In Thailand it is frequently stir fried with oyster sauce and shrimp paste. It can be eaten raw with Lao green papaya salad.

In Vietnam, it once served as a staple vegetable of the poor (known as rau muống). In the south, the stems are julienned into thin strips and eaten with many kinds of noodles, and used as a garnish as well. Over the course of time, Ipomoea aquatica has developed into being an ingredient for many daily vegetable dishes of Vietnamese cuisine as a whole. Rau muống is one of the tastes that remind Vietnamese people of their simple and peaceful rural hometown life.

Source: http://en.wikipedia.org/wiki/Ipomoea_aquatica

Recipe/s that use/s this item:
Stir Fry Water Convolvulus With Belacan

2008-07-24


Note from Ms. Yummy~licious:
Price ranging below RM5/ box.

Note from Wiki:
Self-rising or self-raising flour is "white" wheat flour or wholemeal flour that is sold premixed with chemical leavening agents. It was invented by Henry Jones. It can also be substituted by Maida when cooking Indian Cuisine.

Source: http://en.wikipedia.org/wiki/Flour

Recipe/s that use/s this item:
Butter Marble Cake

2008-07-21


Note from Ms. Yummy~licious:
Price ranging around RM6-7/ small packet.
Can be obtain from hypermarket at cheese/ butter section.

Note from Wiki on Whipped Cream:
Cream with 30% or more fat can be turned into whipped cream by mixing it with air. The resulting colloid is roughly double the volume of the original cream as air bubbles are captured in a network of fat droplets. If, however, the whipping is continued, the fat droplets will stick together destroying the colloid and forming butter; the remaining liquid is buttermilk. Confectioner's sugar (also known as icing sugar) is sometimes added to the colloid in order to stiffen the mixture and to reduce the risk of over whipping.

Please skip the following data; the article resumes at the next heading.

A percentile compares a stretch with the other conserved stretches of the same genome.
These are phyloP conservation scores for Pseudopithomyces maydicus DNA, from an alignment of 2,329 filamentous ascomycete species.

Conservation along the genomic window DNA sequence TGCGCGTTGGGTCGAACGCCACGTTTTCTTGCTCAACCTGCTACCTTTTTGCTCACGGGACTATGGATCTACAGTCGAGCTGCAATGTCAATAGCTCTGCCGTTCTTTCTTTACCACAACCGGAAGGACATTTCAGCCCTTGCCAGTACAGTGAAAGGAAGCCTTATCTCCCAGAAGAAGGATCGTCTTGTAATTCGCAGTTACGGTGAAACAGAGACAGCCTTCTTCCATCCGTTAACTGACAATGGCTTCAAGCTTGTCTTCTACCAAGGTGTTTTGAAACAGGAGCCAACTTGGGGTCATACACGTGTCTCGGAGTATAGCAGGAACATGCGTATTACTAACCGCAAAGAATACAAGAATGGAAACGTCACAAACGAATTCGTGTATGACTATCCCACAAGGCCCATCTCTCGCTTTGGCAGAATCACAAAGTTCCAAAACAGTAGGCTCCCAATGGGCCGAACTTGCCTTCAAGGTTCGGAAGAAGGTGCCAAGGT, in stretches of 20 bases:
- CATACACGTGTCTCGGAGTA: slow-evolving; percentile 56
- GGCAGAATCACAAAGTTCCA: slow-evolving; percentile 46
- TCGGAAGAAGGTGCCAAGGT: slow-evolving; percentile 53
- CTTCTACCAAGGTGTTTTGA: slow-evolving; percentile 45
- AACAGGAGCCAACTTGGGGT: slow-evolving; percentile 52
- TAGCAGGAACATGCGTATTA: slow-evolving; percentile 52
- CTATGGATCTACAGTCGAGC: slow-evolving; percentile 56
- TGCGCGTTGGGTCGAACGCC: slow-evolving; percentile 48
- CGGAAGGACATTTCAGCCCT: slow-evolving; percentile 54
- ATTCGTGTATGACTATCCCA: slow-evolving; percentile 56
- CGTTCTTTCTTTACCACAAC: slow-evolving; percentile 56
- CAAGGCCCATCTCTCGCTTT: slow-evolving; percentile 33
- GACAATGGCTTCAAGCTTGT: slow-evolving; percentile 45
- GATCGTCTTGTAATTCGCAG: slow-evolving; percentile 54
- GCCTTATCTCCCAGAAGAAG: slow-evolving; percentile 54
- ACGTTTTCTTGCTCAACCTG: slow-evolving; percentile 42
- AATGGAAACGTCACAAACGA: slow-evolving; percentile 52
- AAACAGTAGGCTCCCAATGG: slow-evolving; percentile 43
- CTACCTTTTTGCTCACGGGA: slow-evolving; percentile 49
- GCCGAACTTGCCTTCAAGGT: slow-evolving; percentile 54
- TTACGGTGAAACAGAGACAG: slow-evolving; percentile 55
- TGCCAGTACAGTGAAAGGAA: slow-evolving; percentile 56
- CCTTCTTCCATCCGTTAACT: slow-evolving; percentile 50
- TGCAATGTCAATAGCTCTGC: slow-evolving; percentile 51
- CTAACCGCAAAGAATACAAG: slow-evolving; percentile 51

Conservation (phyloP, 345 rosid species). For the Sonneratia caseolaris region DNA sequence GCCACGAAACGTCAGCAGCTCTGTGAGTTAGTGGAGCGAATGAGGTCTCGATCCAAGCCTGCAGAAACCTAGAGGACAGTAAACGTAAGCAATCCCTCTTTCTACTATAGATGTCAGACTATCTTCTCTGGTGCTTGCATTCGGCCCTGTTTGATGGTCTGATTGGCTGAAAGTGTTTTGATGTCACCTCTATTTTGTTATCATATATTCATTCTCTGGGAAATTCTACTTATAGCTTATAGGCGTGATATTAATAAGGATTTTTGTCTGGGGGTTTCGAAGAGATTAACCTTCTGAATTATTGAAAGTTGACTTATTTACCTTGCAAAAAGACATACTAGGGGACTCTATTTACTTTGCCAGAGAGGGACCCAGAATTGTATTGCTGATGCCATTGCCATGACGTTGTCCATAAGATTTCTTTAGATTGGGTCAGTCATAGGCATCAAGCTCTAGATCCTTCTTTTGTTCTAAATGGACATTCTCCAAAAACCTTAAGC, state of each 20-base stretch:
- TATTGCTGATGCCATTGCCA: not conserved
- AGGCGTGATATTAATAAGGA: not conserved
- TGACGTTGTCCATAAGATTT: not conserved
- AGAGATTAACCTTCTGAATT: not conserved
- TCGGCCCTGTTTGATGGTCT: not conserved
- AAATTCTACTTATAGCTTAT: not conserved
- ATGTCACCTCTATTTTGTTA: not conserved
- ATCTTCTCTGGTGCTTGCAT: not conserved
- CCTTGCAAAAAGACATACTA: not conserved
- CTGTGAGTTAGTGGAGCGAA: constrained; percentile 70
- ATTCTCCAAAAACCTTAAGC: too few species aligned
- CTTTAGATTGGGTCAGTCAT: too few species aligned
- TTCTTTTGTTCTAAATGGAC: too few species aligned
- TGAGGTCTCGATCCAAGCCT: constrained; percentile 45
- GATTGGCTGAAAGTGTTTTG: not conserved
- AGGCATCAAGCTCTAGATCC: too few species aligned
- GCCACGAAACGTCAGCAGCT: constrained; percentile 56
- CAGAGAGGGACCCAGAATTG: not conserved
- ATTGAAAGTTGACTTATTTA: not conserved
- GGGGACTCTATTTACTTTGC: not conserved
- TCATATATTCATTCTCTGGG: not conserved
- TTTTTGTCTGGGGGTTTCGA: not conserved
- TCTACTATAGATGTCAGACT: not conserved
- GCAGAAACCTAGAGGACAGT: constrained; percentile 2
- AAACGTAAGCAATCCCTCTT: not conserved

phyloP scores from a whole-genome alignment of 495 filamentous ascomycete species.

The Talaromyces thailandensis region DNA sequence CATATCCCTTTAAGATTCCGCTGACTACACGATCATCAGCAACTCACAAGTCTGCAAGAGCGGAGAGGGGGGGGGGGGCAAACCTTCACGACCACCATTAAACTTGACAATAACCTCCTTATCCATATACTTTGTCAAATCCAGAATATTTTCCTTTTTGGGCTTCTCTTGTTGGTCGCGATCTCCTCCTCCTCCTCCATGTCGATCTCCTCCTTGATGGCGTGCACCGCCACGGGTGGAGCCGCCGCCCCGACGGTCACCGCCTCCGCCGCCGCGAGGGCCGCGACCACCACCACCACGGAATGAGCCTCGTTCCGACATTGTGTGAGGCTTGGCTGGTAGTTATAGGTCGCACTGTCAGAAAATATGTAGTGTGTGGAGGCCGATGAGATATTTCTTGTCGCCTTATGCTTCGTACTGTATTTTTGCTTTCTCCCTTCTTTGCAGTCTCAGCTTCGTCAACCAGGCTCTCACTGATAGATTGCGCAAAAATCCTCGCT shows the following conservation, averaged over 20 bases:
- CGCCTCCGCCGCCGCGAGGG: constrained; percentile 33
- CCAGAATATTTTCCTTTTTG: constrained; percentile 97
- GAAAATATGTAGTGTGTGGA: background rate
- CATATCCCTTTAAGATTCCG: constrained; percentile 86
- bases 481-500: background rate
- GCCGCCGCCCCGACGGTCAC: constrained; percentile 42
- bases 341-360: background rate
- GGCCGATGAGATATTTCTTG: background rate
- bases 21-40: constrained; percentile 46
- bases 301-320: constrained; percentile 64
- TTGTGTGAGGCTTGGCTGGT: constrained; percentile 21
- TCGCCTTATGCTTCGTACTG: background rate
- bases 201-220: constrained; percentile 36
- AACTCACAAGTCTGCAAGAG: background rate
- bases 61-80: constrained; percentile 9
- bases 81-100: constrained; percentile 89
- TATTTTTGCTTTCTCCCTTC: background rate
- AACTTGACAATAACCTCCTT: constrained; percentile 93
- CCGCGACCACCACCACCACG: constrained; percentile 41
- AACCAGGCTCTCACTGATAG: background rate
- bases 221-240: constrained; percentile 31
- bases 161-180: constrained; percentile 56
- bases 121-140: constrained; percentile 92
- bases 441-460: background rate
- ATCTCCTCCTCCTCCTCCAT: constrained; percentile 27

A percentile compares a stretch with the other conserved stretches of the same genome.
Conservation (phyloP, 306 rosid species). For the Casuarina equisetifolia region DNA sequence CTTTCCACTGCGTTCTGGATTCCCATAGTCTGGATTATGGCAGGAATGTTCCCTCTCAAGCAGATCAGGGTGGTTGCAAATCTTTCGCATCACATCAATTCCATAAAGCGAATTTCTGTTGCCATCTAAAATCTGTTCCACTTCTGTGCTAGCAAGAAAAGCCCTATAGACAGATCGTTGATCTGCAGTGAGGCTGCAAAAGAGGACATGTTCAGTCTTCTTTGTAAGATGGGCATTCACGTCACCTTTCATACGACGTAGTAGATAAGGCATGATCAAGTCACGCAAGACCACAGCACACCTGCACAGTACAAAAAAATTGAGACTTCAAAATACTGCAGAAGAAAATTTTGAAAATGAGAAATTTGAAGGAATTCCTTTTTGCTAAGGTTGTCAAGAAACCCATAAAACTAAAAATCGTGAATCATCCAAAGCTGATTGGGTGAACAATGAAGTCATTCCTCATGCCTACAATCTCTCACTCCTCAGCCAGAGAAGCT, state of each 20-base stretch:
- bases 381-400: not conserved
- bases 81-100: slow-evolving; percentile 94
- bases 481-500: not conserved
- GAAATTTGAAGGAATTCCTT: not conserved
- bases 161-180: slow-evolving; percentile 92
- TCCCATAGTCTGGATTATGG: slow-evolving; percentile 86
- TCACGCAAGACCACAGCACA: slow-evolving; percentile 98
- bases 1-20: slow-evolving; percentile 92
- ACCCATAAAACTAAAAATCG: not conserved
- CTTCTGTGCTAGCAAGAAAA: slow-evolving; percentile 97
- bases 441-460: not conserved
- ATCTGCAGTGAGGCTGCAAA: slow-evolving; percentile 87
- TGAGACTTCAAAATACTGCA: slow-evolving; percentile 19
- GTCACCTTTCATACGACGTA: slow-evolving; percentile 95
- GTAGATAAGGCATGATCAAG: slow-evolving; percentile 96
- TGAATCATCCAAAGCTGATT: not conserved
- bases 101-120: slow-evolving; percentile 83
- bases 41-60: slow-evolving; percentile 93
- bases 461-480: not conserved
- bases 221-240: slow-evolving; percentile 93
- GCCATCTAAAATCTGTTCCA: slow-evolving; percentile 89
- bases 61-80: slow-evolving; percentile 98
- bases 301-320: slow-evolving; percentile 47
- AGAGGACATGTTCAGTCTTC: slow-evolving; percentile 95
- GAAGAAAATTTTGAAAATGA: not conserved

Whipped cream may be sold ready-to-use in pressurized containers. Nitrous oxide is used as a propellant, and when the cream leaves the nozzle, it produces four times the volume of cream, i.e., twice the volume produced by whipping air into it. Using this technique, it may also be prepared in reusable dispensers, similar to a seltzer siphon bottle, using inexpensive disposable nitrous oxide cartridges. However, the whipped cream produced with nitrous oxide is unstable, and will return to a more or less liquid state within half an hour to one hour. Thus, the method is not suitable for decorating food that will not be immediately served.

Source: http://en.wikipedia.org/wiki/Whipped_cream

Recipe/s that use/s this item:
Grilled Steak with Garlic Black Pepper Sauce
Carbonara Fettucine With Bacon Crisp

2008-07-10


Note from Ms. Yummy~licious:
Price ranging below RM3/ packet of 2.
Can be obtain from local supermarket.

Note from Wiki: